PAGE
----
The New York Times Catches on to VNRs

New York Times reporters David Barstow and Robin Stein have written a lengthy report on the use of video news releases as covert propaganda. "Under the Bush administration," they write, "the federal government has aggressively used a well-established tool of public relations: the prepackaged, ready-to-serve news report that major corporations have long distributed to TV stations to pitch everything from headache remedies to auto insurance. In all, at least 20 federal agencies ... have made and distributed hundreds of television news segments in the past four years, records and interviews show. Many were subsequently broadcast on local stations across the country without any acknowledgement of the government's role." VNRs are produced for the government by private contractors and the State Department's Office of Broadcasting Services, the Agriculture Department's Broadcast Media and Technology Center, and the Defense Department's Pentagon Channel, among others. We've been criticizing VNRs used as propaganda for more than a decade. For example, our 1995 book Toxic Sludge Is Good For You described how VNRs were used to sell the first Bush administration's Persian Gulf war. It's nice to see the Times starting to notice.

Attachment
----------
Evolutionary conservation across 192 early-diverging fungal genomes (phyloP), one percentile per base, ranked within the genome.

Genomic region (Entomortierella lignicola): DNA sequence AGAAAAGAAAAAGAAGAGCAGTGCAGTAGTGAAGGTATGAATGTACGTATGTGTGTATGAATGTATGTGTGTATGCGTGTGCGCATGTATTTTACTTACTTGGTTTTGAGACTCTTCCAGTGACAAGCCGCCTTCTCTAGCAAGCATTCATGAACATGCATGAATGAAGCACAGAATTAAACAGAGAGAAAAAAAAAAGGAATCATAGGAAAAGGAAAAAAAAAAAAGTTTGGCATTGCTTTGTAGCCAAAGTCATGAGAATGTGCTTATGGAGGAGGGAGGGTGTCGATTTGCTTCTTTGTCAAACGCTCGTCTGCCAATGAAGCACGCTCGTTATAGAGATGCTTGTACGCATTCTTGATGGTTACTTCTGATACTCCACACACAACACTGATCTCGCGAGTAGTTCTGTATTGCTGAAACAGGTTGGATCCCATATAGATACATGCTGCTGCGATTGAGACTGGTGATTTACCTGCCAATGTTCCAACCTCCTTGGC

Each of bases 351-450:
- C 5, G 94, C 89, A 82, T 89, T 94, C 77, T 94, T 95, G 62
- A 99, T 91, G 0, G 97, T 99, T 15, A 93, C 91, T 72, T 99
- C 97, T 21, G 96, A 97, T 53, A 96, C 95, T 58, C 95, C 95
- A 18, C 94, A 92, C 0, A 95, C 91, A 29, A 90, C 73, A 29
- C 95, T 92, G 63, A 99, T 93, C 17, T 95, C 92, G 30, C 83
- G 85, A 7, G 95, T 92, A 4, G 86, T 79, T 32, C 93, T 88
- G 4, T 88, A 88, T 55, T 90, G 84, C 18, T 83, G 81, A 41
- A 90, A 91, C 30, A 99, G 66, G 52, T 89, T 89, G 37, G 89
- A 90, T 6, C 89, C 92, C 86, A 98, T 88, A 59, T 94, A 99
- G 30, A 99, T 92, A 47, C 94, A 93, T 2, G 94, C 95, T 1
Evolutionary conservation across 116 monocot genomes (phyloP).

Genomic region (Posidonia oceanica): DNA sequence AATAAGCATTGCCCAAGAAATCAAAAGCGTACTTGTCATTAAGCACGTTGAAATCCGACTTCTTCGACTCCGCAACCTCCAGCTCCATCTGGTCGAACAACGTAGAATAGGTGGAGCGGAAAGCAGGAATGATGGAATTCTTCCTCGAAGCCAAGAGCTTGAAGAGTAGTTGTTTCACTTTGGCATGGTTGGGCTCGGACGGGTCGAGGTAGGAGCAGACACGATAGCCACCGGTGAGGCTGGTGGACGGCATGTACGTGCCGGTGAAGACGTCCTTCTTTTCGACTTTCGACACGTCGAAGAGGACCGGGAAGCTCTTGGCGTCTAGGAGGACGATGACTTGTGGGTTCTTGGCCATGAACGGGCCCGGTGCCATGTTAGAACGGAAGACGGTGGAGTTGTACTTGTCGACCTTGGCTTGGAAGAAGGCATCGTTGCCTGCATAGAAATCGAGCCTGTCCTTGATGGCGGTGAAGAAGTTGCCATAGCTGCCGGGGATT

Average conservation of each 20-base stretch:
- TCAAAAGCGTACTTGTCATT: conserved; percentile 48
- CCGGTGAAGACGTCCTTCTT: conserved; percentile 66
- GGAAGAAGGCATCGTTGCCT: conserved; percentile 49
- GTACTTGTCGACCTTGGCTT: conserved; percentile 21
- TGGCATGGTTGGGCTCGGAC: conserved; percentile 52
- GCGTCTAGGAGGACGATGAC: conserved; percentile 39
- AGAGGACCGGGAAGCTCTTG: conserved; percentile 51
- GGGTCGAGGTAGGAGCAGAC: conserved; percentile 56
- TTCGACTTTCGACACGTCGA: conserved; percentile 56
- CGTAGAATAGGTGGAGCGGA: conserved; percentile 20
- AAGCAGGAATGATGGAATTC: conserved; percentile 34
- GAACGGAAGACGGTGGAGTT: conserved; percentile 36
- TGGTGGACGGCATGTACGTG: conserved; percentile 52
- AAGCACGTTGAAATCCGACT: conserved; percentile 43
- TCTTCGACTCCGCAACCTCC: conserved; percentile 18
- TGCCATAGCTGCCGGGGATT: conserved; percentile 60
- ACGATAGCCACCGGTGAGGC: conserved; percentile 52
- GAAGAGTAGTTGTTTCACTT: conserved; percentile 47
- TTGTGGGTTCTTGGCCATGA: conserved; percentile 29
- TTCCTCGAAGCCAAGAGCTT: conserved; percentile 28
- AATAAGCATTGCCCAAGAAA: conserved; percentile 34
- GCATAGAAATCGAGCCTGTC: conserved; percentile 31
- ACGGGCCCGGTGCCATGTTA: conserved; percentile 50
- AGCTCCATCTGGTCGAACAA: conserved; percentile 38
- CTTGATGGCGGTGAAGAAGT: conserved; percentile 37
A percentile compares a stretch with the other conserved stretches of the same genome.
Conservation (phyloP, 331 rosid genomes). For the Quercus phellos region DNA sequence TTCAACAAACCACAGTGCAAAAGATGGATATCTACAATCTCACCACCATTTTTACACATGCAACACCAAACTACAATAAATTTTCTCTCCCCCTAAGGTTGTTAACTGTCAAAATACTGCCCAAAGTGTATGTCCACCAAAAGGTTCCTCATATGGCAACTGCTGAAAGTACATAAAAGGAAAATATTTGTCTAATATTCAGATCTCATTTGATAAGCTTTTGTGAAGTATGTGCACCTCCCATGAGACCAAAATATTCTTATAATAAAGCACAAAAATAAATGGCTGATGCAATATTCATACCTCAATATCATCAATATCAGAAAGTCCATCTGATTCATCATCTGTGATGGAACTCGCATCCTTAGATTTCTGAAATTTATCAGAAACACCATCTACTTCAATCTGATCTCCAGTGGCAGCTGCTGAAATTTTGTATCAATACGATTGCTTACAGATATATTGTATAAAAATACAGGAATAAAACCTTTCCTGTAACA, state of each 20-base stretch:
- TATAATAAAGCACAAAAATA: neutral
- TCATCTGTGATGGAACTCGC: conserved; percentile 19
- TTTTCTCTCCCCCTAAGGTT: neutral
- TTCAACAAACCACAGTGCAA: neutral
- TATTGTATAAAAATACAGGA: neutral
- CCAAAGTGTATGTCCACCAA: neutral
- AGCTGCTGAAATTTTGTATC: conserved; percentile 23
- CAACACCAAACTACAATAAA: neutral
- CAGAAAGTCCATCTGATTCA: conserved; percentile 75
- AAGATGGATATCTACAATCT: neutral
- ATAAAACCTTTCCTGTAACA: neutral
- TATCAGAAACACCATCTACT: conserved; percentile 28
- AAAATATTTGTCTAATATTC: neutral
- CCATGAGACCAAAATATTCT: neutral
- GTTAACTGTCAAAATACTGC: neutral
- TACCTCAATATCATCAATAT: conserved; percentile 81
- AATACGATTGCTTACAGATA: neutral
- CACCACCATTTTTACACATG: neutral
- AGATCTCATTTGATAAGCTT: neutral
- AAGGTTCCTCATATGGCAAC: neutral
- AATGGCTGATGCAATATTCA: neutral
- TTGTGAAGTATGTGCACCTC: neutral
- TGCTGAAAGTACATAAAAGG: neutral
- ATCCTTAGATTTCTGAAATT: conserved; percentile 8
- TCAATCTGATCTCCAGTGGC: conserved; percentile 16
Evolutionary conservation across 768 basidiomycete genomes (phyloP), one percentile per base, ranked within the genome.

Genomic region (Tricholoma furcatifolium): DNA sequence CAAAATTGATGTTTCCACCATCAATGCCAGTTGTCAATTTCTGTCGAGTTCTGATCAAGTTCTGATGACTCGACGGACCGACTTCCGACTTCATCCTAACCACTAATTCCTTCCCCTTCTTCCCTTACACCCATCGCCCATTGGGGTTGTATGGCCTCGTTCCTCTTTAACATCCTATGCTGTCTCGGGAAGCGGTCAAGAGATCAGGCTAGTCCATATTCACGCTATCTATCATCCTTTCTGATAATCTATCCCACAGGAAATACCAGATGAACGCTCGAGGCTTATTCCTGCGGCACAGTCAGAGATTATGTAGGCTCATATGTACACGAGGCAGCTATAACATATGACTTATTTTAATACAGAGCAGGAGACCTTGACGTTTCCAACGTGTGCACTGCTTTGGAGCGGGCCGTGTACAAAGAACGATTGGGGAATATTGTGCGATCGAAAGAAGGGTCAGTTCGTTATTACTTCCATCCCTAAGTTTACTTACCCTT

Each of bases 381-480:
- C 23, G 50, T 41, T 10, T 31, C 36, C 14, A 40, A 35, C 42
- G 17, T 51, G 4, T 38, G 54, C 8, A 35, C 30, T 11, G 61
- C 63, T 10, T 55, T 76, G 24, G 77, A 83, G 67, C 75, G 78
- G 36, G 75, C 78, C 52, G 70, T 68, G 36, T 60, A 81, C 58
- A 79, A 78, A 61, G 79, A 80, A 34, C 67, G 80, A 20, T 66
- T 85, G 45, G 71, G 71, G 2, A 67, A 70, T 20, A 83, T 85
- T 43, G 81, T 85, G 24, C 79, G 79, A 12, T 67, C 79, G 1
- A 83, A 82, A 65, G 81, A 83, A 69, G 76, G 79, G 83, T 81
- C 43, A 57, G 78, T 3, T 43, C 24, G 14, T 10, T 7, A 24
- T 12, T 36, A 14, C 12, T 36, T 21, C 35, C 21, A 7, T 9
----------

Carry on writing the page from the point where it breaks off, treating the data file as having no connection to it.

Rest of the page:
The New York Times story you refer to also contained the following sentence: "The major networks, which help distribute the releases, collect fees from the government agencies that produce segments and the affiliates that show them." Can this really be true? Are major networks receiving payments from the government for running propaganda? I read the article through to the end, but found no further mention of these payments. Perhaps PRwatch could pick up where the Times left off. Thanks for all your work!